I think I know mesquite when I see one ;). This is definitely not a mesquite. It is so hard some actually are burnished after cutting with the chain saw. I had to use 2 chains to collect these and had to re-sharpen the new RS chain twice.
Some of the description of Texas Ebony doesn't quite fit like the bark. I'll check the pods from similar tree and check if I can get some pics posted.
I was going to check the big Ash I showed a couple weeks back and while in the same property, decided to scout some more and found this. It is actually already uprooted but most were gone. This is probably 3 trees grown in cluster and I only got the stumps...they are about 1'-0", 1'-6" and 2'-0" high.
The root ball is still there and I might go back to check if I can get more...though doubtful since it is almost flush to the soil/dirt already (like the one I showed before the rootball included a lot of dirt).
[h4][font color = "blue"] Innovate or Stagnate[/font]
[font color = "red"]"I count my blessings more than my misfortunes"[/font][/h4]
I don't want to see crummy pics of firewood ...I want to see some turnings :)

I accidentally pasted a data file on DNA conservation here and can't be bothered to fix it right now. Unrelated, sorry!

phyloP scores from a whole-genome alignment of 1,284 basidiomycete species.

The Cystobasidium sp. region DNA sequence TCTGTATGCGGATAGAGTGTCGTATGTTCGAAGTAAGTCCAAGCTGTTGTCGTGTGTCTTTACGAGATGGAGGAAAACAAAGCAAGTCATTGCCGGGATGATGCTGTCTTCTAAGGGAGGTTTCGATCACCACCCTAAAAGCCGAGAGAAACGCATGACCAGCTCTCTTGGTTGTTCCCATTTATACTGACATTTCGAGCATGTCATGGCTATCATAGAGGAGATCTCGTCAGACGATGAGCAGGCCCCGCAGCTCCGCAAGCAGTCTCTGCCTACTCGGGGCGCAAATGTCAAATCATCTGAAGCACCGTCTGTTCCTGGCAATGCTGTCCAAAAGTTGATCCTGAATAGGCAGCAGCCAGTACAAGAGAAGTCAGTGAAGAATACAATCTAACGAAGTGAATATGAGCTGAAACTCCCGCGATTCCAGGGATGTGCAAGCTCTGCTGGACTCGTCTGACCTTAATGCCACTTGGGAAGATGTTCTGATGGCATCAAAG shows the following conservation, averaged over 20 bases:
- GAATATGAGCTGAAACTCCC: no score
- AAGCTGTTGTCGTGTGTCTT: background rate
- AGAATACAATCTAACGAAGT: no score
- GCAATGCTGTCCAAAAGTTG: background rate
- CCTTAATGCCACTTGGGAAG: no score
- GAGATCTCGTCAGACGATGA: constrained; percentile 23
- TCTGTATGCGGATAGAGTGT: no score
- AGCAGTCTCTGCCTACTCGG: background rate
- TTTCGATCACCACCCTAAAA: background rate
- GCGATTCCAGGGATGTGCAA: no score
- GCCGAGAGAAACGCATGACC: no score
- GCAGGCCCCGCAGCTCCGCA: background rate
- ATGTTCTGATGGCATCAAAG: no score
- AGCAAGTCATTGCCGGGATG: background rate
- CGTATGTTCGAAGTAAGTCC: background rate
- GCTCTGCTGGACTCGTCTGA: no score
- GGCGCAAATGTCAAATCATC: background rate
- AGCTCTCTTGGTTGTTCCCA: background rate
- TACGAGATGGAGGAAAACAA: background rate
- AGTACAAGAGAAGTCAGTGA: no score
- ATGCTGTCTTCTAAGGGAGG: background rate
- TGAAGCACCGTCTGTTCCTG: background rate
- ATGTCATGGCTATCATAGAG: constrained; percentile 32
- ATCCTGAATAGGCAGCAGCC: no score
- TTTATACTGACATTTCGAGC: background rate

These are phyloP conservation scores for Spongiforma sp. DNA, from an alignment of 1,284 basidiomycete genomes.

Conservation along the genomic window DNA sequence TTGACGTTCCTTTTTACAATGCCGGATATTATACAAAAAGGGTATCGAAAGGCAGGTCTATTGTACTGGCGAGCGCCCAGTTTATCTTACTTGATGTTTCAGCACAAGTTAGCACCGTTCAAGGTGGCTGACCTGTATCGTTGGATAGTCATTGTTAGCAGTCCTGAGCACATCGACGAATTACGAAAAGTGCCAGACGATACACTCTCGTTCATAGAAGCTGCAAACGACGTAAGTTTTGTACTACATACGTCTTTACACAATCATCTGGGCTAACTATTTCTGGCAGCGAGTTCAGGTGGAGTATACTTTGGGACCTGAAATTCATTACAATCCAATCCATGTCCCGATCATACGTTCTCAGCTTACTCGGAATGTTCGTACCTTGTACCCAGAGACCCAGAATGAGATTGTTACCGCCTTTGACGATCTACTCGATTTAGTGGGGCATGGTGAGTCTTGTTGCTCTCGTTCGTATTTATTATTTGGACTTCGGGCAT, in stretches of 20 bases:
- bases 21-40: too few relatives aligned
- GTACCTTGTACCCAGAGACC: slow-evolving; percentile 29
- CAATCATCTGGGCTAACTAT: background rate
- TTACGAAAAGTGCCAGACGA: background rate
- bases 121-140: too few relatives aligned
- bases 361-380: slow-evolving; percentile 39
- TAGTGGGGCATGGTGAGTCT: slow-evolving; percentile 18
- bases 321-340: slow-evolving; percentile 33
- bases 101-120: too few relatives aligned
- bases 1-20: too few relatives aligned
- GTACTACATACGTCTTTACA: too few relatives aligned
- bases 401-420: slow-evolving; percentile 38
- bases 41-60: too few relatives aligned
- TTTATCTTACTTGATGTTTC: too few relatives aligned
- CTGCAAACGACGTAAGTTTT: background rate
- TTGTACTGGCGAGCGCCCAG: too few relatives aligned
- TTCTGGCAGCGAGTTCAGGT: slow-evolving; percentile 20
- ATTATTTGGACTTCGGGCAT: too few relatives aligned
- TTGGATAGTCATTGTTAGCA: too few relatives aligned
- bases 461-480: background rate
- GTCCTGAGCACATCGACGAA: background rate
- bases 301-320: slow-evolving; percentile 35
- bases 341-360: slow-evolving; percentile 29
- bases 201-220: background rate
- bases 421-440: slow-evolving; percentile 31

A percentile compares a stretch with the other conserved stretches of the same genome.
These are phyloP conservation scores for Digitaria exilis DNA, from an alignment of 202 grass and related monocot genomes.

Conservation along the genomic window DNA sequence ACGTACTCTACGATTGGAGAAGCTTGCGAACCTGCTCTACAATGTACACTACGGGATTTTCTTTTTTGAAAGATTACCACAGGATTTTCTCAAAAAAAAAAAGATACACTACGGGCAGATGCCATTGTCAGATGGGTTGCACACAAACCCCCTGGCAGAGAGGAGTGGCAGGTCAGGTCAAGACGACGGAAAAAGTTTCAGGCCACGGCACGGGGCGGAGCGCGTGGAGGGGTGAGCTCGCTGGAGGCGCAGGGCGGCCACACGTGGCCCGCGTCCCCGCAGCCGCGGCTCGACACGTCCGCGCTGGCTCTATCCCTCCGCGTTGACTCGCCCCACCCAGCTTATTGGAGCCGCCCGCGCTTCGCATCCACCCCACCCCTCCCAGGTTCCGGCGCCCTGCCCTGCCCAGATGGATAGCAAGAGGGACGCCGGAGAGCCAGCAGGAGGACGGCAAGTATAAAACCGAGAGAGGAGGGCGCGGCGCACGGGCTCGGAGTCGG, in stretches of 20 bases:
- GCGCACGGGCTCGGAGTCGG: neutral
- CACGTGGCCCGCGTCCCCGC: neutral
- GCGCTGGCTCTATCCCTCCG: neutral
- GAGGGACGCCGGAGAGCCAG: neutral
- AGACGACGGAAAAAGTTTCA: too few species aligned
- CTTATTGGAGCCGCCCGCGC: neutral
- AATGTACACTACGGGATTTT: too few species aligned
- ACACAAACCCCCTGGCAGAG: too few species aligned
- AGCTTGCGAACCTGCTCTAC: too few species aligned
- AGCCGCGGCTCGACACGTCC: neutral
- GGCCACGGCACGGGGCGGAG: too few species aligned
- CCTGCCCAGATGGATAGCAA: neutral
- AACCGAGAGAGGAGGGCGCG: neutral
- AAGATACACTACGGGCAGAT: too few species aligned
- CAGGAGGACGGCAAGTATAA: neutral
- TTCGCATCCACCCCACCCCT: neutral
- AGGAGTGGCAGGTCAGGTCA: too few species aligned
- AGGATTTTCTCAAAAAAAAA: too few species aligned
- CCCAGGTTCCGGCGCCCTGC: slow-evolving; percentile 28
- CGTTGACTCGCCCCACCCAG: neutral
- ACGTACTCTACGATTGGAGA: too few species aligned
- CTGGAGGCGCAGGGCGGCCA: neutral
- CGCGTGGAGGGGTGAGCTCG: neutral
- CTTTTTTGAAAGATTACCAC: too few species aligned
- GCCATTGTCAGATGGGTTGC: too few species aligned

If you are not careful you'll turn into a wood hoarder..like me... and have stacks of beautiful blanks that you are loathe to turn in case you mess them up.
I've only ever seen finished pieces of Ironwood which appears to relate to any number of hard woods rather than a particular species...but they all looked stunning and certainly need to be fashioned before they crack and split becoming virtually useless....so re pack that chainsaw into it's box and rough turn some shapes to relieve the stresses and before that wood takes a gazillion sharpenings to cut on the lathe. !!!
It's hard to make out the leaves clearly, but from the description you give and the pictures of the wood, I think you have some big ol' chunks of locust. From the color of the heartwood, I'd guess black locust, but the pods and thorns make me think it might also be honey locust.